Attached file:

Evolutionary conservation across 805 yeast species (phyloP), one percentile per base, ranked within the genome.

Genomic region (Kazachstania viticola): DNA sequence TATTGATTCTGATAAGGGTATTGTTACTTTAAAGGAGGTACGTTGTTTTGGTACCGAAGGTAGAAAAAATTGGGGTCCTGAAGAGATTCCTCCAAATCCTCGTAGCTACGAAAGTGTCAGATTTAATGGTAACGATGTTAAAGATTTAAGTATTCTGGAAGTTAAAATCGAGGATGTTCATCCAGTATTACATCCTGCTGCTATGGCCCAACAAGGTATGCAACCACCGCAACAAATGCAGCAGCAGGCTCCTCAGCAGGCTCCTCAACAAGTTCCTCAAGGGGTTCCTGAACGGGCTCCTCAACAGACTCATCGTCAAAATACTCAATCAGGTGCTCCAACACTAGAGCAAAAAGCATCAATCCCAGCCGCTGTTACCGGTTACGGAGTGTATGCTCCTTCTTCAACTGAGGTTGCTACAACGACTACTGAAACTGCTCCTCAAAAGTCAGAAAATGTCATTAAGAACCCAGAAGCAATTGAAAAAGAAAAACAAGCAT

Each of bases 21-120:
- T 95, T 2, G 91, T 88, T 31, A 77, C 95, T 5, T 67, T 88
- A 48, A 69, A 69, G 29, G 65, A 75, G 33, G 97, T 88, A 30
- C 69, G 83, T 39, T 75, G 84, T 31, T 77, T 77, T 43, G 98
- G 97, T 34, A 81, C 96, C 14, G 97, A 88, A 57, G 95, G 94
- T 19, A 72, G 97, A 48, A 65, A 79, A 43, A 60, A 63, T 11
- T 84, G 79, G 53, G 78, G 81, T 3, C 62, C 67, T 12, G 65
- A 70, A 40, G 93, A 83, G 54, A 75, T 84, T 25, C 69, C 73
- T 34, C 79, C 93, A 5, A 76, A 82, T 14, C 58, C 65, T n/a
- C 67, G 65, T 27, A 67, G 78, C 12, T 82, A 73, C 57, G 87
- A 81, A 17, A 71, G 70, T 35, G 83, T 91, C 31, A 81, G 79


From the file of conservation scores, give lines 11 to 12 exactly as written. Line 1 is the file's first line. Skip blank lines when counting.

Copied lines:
- T 34, C 79, C 93, A 5, A 76, A 82, T 14, C 58, C 65, T n/a
- C 67, G 65, T 27, A 67, G 78, C 12, T 82, A 73, C 57, G 87